Diseases and Financial Markets: What We Can Learn from the Swine Flu of 2009

As the world continues to grapple with the novel coronavirus, let us take a look at how financial markets reacted to previous cases of disease that threatened international public health. In this article, we will talk about the Swine Flu of 2009 and its effect on two contrasting markets: the higher-yielding S&P 500 and the Japanese yen which is considered as a safe haven asset.

What is the African Swine Flu?

The African swine flu was thought to have begun in pig farms in Mexico and the US. It had the symptoms of a normal flu: cough, sore throat, runny or stuffy nose, headache, body ache, and in some cases, chills and fever. In the worst cases, it led to death.

Otherwise known as the H1N1 virus, the swine flu was known to affect only pigs. However, it was later discovered that humans may also exhibit the same influenza symptoms. It becomes contagious when an infected person coughs or sneezes and the virus spreads to surfaces that other people later on come in contact with. It was later renamed as Influenza A(H1N1) to correct the public’s general misunderstanding that it was caused by eating pork.

The panic surrounding the A(H1N1) virus hit its peak in April 24, 2009. This was brought about by WHO issuing a Disease Outbreak notice as cases of influenza piled up. In the same month, WHO’s Emergency Committee convened for the first time since its inception. The staggering number of A(H1N1) cases forced the organization to  declare it as a pandemic when it found that containment was not possible.

The Pandemic Caused Panic

During this time, the S&P 500 (yellow line in the graph below) took a hit. Initially, the misconception that A(H1N1) stemmed from pigs weighed down agricultural stocks. However, it did not take long for risk aversion to drag down equities when word got out that it was contagious. During this time, USDJPY (represented by the blue line) also traded lower as demand for the safe haven increased.

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Since then, it’s difficult to pinpoint price action on the two markets that can be attributed specifically to the A(H1N1) virus. Primarily because, like what we have learned with SARS in 2003, markets are quick to forget about outbreaks. Investors soon seek returns on their investments.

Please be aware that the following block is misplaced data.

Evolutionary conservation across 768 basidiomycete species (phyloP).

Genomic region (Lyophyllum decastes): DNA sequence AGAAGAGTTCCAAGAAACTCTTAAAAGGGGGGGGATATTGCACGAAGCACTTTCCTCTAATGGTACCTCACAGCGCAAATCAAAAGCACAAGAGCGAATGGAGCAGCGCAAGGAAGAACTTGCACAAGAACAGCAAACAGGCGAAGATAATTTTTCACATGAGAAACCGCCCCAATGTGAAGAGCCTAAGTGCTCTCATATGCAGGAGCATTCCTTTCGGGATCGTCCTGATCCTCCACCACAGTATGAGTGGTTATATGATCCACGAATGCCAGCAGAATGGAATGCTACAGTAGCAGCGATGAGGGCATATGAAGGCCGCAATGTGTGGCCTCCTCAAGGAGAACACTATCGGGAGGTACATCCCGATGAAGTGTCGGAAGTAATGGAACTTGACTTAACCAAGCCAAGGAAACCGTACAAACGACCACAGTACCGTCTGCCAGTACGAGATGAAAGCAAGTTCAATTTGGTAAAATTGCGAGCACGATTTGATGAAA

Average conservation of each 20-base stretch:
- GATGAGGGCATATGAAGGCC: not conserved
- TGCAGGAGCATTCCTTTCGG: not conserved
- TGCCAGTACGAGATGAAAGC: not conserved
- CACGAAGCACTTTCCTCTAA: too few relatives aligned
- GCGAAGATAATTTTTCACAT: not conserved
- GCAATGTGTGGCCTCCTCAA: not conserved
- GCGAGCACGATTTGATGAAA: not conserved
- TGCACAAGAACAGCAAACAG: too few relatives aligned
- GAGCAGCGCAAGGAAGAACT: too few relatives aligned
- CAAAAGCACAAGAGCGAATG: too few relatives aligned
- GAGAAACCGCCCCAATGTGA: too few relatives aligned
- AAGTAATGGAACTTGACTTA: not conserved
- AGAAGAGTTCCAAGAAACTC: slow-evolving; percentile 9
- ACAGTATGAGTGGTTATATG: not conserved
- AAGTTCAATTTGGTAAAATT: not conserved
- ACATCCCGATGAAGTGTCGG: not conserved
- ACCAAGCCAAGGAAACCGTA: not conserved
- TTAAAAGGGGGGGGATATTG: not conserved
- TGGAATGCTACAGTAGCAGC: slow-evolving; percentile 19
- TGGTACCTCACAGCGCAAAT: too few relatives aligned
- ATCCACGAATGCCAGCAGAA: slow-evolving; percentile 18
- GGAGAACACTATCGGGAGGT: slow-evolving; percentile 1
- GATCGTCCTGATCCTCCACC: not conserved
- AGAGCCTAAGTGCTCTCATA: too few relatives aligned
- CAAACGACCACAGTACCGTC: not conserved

How does the coronavirus of 2020 compare to the swine flue of 2009?

There are striking differences between the swine flu of 2009 and this year’s coronavirus. For one, stock markets had just bottomed at the wake of the financial crisis of 2008–the biggest one since the Great Depression. The pandemic gave investors a second chance to buy low. With the recent performance of stock market indices hitting one historic high after another, it is more common for us to hear equities indices being described as overbought. Consequently, the panic caused by a contagious, life-threatening virus has a more drastic effect on stock markets simply because they have room to drop.

Secondly, the effect of the swine flu were limited to certain regions while the coronavirus has drastically affected lives across the globe. Countries have had to impose lockdowns and so many businesses are struggling to survive as social distancing measures become mandatory.

At the beginning of the year, it was difficult to imagine that the coronavirus would re-shape the way people lived their lives. Markets also took it lightly. But nowadays, updates about the pandemic could easily cause volatility across financial markets. In terms of similarities, perhaps the swine flu of 2009 and this year’s coronavirus can both be classified as diseases. However, the impact of the latter has been so much more overwhelming that it’s difficult to see further similarities between the two.
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